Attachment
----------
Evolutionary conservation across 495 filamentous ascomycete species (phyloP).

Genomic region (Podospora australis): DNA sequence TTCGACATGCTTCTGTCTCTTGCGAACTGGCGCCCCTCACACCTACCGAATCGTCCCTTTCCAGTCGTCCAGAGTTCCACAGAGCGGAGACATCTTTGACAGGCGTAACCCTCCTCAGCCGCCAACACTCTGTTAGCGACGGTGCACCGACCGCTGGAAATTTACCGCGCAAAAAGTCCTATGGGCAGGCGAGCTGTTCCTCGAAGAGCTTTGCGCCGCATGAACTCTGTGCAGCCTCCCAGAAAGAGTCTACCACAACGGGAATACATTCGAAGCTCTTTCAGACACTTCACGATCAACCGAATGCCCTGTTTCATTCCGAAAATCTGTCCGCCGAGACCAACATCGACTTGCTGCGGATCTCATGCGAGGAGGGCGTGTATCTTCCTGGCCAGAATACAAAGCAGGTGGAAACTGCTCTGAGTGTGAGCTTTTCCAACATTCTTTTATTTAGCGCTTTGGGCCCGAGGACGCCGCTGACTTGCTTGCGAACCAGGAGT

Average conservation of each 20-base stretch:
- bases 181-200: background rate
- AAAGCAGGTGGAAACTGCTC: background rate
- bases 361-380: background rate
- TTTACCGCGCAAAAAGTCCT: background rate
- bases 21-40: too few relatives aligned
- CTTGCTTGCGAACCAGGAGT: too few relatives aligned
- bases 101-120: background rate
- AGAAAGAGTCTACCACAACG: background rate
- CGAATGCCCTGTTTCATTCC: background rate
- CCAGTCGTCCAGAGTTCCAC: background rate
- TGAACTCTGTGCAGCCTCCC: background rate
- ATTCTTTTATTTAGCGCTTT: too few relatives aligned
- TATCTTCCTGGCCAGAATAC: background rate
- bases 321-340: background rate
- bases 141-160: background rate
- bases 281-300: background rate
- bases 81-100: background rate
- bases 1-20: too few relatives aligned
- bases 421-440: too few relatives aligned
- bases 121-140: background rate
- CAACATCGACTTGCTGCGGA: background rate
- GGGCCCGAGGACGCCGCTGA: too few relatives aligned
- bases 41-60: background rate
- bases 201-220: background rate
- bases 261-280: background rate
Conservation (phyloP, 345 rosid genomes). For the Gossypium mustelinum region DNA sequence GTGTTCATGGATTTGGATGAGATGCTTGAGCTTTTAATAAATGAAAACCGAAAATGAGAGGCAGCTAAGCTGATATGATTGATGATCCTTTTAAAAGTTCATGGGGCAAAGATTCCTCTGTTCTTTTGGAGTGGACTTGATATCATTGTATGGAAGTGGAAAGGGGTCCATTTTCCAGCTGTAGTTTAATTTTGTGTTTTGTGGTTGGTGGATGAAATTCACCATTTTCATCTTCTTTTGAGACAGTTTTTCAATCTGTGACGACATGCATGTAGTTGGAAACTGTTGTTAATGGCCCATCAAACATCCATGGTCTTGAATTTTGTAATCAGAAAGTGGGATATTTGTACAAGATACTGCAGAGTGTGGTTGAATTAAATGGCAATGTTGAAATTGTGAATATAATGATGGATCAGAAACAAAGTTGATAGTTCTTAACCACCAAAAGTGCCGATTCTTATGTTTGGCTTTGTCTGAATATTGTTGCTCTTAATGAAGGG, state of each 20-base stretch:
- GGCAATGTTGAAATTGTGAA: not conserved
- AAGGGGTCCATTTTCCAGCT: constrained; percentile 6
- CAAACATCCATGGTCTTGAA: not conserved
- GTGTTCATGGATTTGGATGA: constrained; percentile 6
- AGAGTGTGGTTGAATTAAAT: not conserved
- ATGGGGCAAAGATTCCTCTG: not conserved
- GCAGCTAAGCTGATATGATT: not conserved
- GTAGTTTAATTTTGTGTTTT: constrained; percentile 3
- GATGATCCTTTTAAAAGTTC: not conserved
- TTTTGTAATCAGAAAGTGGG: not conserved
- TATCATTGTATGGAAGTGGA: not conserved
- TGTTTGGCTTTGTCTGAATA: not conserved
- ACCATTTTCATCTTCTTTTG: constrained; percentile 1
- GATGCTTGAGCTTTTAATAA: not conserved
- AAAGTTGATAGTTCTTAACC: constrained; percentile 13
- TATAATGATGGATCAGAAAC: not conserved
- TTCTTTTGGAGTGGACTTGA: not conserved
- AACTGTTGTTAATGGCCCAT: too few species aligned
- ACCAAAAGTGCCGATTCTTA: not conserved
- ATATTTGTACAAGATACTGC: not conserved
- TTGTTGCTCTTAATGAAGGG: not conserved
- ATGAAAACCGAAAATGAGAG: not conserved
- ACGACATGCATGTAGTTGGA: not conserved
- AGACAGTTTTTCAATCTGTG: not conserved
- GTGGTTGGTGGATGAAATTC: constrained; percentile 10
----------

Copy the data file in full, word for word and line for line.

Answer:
Evolutionary conservation across 495 filamentous ascomycete species (phyloP).

Genomic region (Podospora australis): DNA sequence TTCGACATGCTTCTGTCTCTTGCGAACTGGCGCCCCTCACACCTACCGAATCGTCCCTTTCCAGTCGTCCAGAGTTCCACAGAGCGGAGACATCTTTGACAGGCGTAACCCTCCTCAGCCGCCAACACTCTGTTAGCGACGGTGCACCGACCGCTGGAAATTTACCGCGCAAAAAGTCCTATGGGCAGGCGAGCTGTTCCTCGAAGAGCTTTGCGCCGCATGAACTCTGTGCAGCCTCCCAGAAAGAGTCTACCACAACGGGAATACATTCGAAGCTCTTTCAGACACTTCACGATCAACCGAATGCCCTGTTTCATTCCGAAAATCTGTCCGCCGAGACCAACATCGACTTGCTGCGGATCTCATGCGAGGAGGGCGTGTATCTTCCTGGCCAGAATACAAAGCAGGTGGAAACTGCTCTGAGTGTGAGCTTTTCCAACATTCTTTTATTTAGCGCTTTGGGCCCGAGGACGCCGCTGACTTGCTTGCGAACCAGGAGT

Average conservation of each 20-base stretch:
- bases 181-200: background rate
- AAAGCAGGTGGAAACTGCTC: background rate
- bases 361-380: background rate
- TTTACCGCGCAAAAAGTCCT: background rate
- bases 21-40: too few relatives aligned
- CTTGCTTGCGAACCAGGAGT: too few relatives aligned
- bases 101-120: background rate
- AGAAAGAGTCTACCACAACG: background rate
- CGAATGCCCTGTTTCATTCC: background rate
- CCAGTCGTCCAGAGTTCCAC: background rate
- TGAACTCTGTGCAGCCTCCC: background rate
- ATTCTTTTATTTAGCGCTTT: too few relatives aligned
- TATCTTCCTGGCCAGAATAC: background rate
- bases 321-340: background rate
- bases 141-160: background rate
- bases 281-300: background rate
- bases 81-100: background rate
- bases 1-20: too few relatives aligned
- bases 421-440: too few relatives aligned
- bases 121-140: background rate
- CAACATCGACTTGCTGCGGA: background rate
- GGGCCCGAGGACGCCGCTGA: too few relatives aligned
- bases 41-60: background rate
- bases 201-220: background rate
- bases 261-280: background rate
Conservation (phyloP, 345 rosid genomes). For the Gossypium mustelinum region DNA sequence GTGTTCATGGATTTGGATGAGATGCTTGAGCTTTTAATAAATGAAAACCGAAAATGAGAGGCAGCTAAGCTGATATGATTGATGATCCTTTTAAAAGTTCATGGGGCAAAGATTCCTCTGTTCTTTTGGAGTGGACTTGATATCATTGTATGGAAGTGGAAAGGGGTCCATTTTCCAGCTGTAGTTTAATTTTGTGTTTTGTGGTTGGTGGATGAAATTCACCATTTTCATCTTCTTTTGAGACAGTTTTTCAATCTGTGACGACATGCATGTAGTTGGAAACTGTTGTTAATGGCCCATCAAACATCCATGGTCTTGAATTTTGTAATCAGAAAGTGGGATATTTGTACAAGATACTGCAGAGTGTGGTTGAATTAAATGGCAATGTTGAAATTGTGAATATAATGATGGATCAGAAACAAAGTTGATAGTTCTTAACCACCAAAAGTGCCGATTCTTATGTTTGGCTTTGTCTGAATATTGTTGCTCTTAATGAAGGG, state of each 20-base stretch:
- GGCAATGTTGAAATTGTGAA: not conserved
- AAGGGGTCCATTTTCCAGCT: constrained; percentile 6
- CAAACATCCATGGTCTTGAA: not conserved
- GTGTTCATGGATTTGGATGA: constrained; percentile 6
- AGAGTGTGGTTGAATTAAAT: not conserved
- ATGGGGCAAAGATTCCTCTG: not conserved
- GCAGCTAAGCTGATATGATT: not conserved
- GTAGTTTAATTTTGTGTTTT: constrained; percentile 3
- GATGATCCTTTTAAAAGTTC: not conserved
- TTTTGTAATCAGAAAGTGGG: not conserved
- TATCATTGTATGGAAGTGGA: not conserved
- TGTTTGGCTTTGTCTGAATA: not conserved
- ACCATTTTCATCTTCTTTTG: constrained; percentile 1
- GATGCTTGAGCTTTTAATAA: not conserved
- AAAGTTGATAGTTCTTAACC: constrained; percentile 13
- TATAATGATGGATCAGAAAC: not conserved
- TTCTTTTGGAGTGGACTTGA: not conserved
- AACTGTTGTTAATGGCCCAT: too few species aligned
- ACCAAAAGTGCCGATTCTTA: not conserved
- ATATTTGTACAAGATACTGC: not conserved
- TTGTTGCTCTTAATGAAGGG: not conserved
- ATGAAAACCGAAAATGAGAG: not conserved
- ACGACATGCATGTAGTTGGA: not conserved
- AGACAGTTTTTCAATCTGTG: not conserved
- GTGGTTGGTGGATGAAATTC: constrained; percentile 10